Salamanca, School of
SALAMANCA, SCHOOL OF
SALAMANCA, SCHOOL OF. A group of sixteenth-century Spanish moral theologians, also sometimes called the Neoscholastics, centered at the universities of Salamanca and Alcalá de Henares. Largely members of the two most powerful religious orders, the Dominicans and the Jesuits, they were concerned with political rule, tyranny, morals, law, economics, and the justice of war and conquest. Their writings, though steeped in Aristotle, St. Augustine, and St. Thomas of Aquinas, engaged directly with the imperial, political, and economic challenges of the sixteenth century. The outstanding Neoscholastics were the Dominicans Francisco de Vitoria (1492–1546), Domingo de Soto (1495–1560), and Melchor Cano (1509–1560), followed a few decades later by the Jesuits Luis de Molina (1535–1600), Francisco Suárez (1548–1617), and Juan de Mariana (1535?–1624). Several of the movement's leading figures represented Spain at the Council of Trent.
The tension between the Gospel and the flow of silver and gold from America was important to the Dominicans, a mendicant order. Commerce seemed to be replacing land as the source of wealth, which some called ultimately impossible, and others called simply pernicious. The Dominicans believed economics was a human activity whose objective must be to satisfy needs without sacrificing morality. They were concerned not with how well the economy was running but with how fair it was, and some of their fiercest debates concerned price ceilings and the just price. Buying and selling, in short, were matters of justice and equality.
Vitoria, who taught in Paris, Valladolid, and Salamanca, is often considered to have established the foundations of international law, which later would be elaborated upon by Hugo Grotius (1583–1645). Vitoria's starting point was the conquest of America, a testing ground for dominium. In 1539, in lectures entitled De Indis and strongly influenced by Aristotle, Vitoria argued that the Indians were rational, and therefore the crown had no right of sovereignty or property rights over them. Vitoria further rejected the notion that Indians were what Aristotle called slaves by nature. A public debate on the matter with one of his contemporaries, Juan Ginés de Sepúlveda (Charles V's tutor and his generation's supreme authority on Aristotle), was held in Valladolid in 1550–1551. It was also attended by the Indians' great defender, Bartolomé de las Casas (1484–1566), who proclaimed the Indians' innocence and their eagerness to become Christians.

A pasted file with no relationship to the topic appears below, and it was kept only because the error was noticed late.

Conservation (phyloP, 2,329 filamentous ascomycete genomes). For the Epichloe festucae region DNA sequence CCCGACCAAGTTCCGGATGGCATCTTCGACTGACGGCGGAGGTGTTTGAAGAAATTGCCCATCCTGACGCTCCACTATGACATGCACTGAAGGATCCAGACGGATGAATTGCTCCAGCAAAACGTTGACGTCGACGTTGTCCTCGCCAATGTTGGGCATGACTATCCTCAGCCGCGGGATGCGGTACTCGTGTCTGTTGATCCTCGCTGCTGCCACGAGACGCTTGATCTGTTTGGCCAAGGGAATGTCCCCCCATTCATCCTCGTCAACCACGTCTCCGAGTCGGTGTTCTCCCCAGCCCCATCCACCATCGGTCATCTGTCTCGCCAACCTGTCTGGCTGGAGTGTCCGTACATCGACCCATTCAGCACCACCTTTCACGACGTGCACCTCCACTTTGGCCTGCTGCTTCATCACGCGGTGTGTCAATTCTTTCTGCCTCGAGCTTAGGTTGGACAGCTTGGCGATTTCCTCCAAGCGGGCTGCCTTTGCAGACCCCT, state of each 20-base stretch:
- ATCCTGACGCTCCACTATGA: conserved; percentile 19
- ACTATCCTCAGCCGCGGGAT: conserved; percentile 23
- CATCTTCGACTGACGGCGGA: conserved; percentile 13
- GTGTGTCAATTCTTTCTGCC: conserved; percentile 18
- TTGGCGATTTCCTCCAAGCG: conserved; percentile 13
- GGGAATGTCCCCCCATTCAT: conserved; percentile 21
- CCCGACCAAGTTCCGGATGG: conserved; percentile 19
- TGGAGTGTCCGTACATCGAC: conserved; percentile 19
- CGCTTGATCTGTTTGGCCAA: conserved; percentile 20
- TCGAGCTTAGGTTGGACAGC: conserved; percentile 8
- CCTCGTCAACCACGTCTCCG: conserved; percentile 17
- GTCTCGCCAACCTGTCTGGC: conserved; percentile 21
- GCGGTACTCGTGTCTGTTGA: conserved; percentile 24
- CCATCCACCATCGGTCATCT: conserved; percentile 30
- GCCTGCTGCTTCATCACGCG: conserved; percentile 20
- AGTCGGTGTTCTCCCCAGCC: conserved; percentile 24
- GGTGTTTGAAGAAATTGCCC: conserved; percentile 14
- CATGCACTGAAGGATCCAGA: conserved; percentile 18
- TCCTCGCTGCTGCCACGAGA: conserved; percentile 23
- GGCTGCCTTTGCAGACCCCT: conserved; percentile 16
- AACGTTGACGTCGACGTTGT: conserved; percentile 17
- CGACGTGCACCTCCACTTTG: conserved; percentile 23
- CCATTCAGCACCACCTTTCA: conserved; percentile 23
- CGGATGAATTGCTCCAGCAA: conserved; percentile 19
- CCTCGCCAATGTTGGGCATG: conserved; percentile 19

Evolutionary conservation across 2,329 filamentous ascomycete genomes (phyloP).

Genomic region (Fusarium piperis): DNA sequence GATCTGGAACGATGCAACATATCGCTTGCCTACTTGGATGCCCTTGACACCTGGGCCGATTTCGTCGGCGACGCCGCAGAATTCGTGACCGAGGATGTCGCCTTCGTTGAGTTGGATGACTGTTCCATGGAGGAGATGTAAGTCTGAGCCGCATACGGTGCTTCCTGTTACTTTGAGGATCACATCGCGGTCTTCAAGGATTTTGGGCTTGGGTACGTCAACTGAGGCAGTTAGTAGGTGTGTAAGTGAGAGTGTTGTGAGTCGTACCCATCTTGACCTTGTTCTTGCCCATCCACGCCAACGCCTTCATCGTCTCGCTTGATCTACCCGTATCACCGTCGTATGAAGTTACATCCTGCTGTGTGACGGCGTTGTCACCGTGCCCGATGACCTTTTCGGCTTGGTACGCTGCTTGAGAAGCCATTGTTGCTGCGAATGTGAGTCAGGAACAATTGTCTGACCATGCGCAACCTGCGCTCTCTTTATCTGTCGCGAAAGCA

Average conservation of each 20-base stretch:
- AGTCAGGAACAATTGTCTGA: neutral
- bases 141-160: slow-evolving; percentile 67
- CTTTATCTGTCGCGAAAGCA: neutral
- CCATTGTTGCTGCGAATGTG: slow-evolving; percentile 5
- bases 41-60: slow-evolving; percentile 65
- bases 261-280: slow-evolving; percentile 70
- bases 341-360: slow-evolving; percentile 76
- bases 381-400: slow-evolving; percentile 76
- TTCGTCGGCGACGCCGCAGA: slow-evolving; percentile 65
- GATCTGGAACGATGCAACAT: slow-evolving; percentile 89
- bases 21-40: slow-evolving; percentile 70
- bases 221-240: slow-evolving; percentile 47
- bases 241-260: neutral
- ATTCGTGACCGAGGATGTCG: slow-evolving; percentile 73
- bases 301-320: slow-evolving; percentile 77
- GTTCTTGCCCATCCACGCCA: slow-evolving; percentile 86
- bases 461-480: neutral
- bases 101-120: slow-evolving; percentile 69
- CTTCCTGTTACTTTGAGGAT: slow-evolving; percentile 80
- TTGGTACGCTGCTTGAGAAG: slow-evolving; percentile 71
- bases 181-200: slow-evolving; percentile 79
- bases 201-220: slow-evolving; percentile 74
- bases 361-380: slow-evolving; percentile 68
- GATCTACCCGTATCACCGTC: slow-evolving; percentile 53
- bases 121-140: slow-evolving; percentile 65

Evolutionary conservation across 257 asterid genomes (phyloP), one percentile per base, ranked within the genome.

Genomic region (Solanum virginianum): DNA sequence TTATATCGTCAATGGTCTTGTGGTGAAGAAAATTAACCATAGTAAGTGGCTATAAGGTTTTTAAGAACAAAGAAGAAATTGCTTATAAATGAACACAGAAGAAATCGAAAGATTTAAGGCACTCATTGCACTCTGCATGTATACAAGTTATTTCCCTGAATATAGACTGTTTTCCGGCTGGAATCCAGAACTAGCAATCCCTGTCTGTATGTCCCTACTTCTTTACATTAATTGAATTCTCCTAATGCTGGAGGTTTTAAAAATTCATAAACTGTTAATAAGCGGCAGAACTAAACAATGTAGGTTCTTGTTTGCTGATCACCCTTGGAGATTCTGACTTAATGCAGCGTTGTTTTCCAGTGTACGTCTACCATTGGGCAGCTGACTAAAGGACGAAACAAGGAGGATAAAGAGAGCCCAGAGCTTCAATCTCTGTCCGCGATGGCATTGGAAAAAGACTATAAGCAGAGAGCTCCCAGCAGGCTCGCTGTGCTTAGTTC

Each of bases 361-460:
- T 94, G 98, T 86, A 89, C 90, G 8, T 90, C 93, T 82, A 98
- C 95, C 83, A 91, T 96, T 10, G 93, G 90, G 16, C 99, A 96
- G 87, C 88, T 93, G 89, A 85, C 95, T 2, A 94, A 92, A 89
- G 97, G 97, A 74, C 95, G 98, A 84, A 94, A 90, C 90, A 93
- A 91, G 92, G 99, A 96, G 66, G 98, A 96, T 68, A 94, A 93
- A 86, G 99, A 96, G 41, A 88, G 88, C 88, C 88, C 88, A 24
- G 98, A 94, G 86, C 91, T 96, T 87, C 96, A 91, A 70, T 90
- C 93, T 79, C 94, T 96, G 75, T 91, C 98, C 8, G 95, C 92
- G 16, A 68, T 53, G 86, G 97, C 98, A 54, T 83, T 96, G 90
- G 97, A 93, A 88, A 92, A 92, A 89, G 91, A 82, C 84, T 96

In the political realm, the Neoscholastics elaborated upon natural law theory, building upon Aquinas and Aristotle to construct a plausible and moral basis for human law. In particular, Soto, in his six-volume De la justicia y del derecho (1556), offered guidelines for ensuring that justice and the common good were the ultimate arbiters of rule. All the Salamanca thinkers believed a king was bound by the rule of law, and at one time or another considered such controversial issues as tyrannicide and popular representation.
The Jesuits were less bound than the Dominicans to the teachings of Aquinas, and the two orders sometimes clashed on theological issues, particularly about metaphysics, predestination, and will. Both Molina's work on grace (1588) and Suárez's Disputationes metaphysicae (1597) were highly influential throughout Europe.
See also Grotius, Hugo ; Las Casas, Bartolomé de ; Sepúlveda, Juan Ginés de ; Trent, Council of .
Grice-Hutchinson, Marjorie. The School of Salamanca: Readings in Spanish Monetary Theory. Oxford, 1952.
Hamilton, Bernice. Political Thought in Sixteenth-Century Spain: A Study of the Political Ideas of Vitoria, De Soto, Suárez, and Molina. Oxford, 1963.
Hanke, Louis. Aristotle and the American Indians. Bloomington, Ind., 1959.
Pagden, Anthony. Spanish Imperialism and the Political Imagination. New Haven, 1990.